Bringing him back into the light has been no easy process. Ó Muraíle's description of the editing process as being one of blood, sweat and tears is no exaggeration. When he began work on the manuscript, access was very limited. He began to transcribe it by hand and then by typewriter. After that he added a transcript of Mac Fhirbhisigh's shorter genealogical work, the Cuimre, then began the "very tedious work of making a minute comparison between my typescript and Mac Fhirbhisigh's autograph manuscript".

This meant travelling from Galway to University College Dublin each Wednesday afternoon and comparing the two texts, letter by letter and word by word. That took more than two years and was followed by retyping the entire text, of about a third of a million words. He then indexed the text - 70,000 index cards, since you ask - transcribed the material, standardised the Irish forms of names and, at last, began the relatively easy task of looking for a publisher.

Éamonn De Búrca of De Búrca's Rare Books took on the task, having already published editions of The Annals of the Kingdom Of Ireland and The Annals of Ulster. Yet even a publisher as experienced as De Búrca could not free Ó Muraíle from his editorial purgatory. Ó Muraíle started to translate the whole work, including sections in Old Irish to Early Modern Irish and some Latin, into English.

He says phlegmatically: "Some of this was quite straightforward, but some of it proved rather difficult, especially, and rather unexpectedly, the 14th-century topographical poems, which contained a good deal of doggerel that was difficult to render into anything approaching decent English.

"When the editorial work was complete the text of the five volumes ran to about one and one-third million words - or four times the number of words in Dubhaltach's original text."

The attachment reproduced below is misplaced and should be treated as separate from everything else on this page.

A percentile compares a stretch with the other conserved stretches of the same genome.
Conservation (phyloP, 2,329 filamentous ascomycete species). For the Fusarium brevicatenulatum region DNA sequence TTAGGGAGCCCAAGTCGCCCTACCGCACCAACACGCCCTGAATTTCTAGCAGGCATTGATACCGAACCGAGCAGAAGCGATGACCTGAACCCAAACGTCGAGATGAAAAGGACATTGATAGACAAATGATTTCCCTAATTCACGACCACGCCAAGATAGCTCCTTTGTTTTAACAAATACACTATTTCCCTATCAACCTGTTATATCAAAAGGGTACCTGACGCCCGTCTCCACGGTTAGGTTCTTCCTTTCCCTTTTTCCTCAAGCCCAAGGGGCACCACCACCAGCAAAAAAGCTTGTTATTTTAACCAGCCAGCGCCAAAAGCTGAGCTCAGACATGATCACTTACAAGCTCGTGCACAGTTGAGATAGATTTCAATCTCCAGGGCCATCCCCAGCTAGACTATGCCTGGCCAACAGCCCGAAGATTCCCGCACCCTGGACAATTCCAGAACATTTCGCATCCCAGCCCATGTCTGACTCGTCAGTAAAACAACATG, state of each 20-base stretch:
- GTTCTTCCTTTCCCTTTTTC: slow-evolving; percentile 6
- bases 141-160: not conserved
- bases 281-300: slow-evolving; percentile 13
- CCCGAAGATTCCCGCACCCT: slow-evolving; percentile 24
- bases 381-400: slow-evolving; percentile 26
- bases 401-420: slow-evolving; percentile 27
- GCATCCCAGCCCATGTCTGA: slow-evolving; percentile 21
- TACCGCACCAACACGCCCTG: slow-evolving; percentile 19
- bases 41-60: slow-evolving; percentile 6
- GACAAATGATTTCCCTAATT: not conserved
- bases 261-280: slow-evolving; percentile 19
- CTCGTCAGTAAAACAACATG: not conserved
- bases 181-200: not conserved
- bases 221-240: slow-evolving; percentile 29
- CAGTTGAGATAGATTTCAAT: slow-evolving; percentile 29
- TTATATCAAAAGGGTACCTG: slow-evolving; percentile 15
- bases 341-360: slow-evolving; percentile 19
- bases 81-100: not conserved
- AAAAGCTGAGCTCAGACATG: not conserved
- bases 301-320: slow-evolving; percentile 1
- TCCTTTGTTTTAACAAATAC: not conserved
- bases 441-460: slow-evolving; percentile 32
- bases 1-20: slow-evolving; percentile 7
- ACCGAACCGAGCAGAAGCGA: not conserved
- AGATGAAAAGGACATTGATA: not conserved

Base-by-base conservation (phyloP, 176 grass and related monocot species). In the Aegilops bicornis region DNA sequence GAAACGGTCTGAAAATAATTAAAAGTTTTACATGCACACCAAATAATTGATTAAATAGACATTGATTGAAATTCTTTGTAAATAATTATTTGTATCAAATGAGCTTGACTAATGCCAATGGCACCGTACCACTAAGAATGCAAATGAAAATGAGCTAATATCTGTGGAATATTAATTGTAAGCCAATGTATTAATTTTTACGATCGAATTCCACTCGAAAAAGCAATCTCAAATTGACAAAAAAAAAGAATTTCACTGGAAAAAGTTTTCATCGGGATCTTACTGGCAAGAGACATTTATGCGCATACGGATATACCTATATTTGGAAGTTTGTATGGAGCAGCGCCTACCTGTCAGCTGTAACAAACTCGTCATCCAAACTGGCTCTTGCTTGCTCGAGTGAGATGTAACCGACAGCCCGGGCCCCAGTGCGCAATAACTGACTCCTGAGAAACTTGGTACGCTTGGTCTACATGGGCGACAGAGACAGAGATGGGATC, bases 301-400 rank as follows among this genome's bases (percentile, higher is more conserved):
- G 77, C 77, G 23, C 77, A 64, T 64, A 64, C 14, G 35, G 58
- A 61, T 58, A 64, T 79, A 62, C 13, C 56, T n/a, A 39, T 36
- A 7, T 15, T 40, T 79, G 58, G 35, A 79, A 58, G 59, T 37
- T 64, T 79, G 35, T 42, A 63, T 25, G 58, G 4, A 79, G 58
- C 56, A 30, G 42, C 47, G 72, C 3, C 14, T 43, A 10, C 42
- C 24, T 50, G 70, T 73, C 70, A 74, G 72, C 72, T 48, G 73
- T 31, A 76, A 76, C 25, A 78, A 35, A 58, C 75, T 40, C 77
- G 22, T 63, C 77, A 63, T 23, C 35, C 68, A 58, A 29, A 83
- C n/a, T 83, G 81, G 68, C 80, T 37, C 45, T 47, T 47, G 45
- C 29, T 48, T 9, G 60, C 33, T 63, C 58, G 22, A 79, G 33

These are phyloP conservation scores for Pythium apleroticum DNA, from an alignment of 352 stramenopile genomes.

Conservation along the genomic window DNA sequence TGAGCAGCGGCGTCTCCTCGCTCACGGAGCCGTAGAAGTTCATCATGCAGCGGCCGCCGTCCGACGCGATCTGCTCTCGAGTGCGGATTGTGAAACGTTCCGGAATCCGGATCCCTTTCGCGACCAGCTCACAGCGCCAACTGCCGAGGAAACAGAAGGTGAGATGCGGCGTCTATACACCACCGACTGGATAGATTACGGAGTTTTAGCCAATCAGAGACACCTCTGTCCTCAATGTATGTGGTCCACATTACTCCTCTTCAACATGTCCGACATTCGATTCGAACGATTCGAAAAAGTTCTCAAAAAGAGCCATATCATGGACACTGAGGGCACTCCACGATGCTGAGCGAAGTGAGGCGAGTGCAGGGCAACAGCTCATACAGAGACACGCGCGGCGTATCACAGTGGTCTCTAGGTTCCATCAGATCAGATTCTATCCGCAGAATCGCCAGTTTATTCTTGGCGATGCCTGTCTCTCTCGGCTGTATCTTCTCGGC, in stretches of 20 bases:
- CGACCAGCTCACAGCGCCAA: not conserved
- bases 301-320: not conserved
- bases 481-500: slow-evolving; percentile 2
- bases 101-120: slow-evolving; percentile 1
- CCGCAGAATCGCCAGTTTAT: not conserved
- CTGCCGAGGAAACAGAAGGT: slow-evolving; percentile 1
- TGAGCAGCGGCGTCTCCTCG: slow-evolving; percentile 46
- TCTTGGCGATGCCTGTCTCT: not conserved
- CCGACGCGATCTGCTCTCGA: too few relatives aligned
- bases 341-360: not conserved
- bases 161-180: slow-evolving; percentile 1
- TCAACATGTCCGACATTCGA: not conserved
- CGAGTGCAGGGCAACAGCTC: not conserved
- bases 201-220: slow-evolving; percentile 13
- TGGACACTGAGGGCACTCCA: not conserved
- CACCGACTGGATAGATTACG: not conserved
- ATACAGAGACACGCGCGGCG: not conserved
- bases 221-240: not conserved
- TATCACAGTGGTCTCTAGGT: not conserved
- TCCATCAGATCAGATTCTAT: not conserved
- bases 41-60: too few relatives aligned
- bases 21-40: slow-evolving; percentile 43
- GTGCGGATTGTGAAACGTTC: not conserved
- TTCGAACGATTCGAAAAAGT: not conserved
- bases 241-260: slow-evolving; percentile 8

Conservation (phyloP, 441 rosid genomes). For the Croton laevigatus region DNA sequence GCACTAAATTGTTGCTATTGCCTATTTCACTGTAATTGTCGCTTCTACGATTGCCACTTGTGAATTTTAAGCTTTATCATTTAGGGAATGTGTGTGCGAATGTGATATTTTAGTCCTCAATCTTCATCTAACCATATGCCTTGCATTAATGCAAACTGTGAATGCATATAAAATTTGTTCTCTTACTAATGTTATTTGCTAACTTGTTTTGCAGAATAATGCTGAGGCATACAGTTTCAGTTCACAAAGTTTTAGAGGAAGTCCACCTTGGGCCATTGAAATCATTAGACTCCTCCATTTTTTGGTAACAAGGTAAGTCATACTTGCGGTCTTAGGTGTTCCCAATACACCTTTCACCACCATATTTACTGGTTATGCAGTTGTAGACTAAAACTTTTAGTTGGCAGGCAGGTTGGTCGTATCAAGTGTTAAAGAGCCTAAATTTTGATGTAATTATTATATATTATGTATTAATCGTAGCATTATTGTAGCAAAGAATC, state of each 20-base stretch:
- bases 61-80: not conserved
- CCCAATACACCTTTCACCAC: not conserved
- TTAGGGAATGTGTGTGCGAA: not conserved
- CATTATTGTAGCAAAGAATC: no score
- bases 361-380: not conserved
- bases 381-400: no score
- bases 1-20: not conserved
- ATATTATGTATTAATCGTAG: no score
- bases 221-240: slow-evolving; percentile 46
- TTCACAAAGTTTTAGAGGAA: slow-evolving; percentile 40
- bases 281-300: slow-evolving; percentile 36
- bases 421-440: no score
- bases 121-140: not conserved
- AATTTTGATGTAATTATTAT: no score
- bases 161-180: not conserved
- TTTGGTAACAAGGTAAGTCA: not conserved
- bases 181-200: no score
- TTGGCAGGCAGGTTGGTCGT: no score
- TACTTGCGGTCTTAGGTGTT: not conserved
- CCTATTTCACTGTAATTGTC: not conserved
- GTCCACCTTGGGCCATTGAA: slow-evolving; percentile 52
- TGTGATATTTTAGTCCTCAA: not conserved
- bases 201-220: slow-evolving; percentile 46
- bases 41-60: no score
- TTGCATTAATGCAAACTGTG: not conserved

Why do it? "I would hope that it will lead to the name and work of Dubhaltach Mac Fhirbhisigh becoming more familiar to many Irish people," he says. "I do not think it unreasonable to expect that an educated Irish person would have some acquaintance with the names and achievements of the Four Masters, Keating and Mac Fhirbhisigh, to name just some significant individuals from the fateful, and remarkably fruitful, 17th century. How many in this country who profess some acquaintance with the works of Spenser, Bacon, Marlowe, Milton and others - Shakespeare being a given - would be hard pushed to say anything intelligible about any of those Irish names from the 17th century?

"I would also hope that historians of the 17th century who sometimes, quite incredibly, ignore source material in the language that, after all, was the vernacular of the vast majority of the island's population will include even a passing reference to Mac Fhirbhisigh."

Mac Fhirbhisigh's life did not have a happy ending. Having survived the Cromwellian wars, he was stabbed to death near his home, in Co Sligo, in January 1671. He was killed by a man called Thomas Crofton, though why is unclear, say Ó Muraíle. Perhaps his ghost can draw some comfort from the fact that his legacy is now available for a new generation, thanks to the quiet and dedicated scholarship of Nollaig Ó Muraíle.

The Great Book Of Irish Genealogies is published by De Búrca Rare Books, Dublin, €635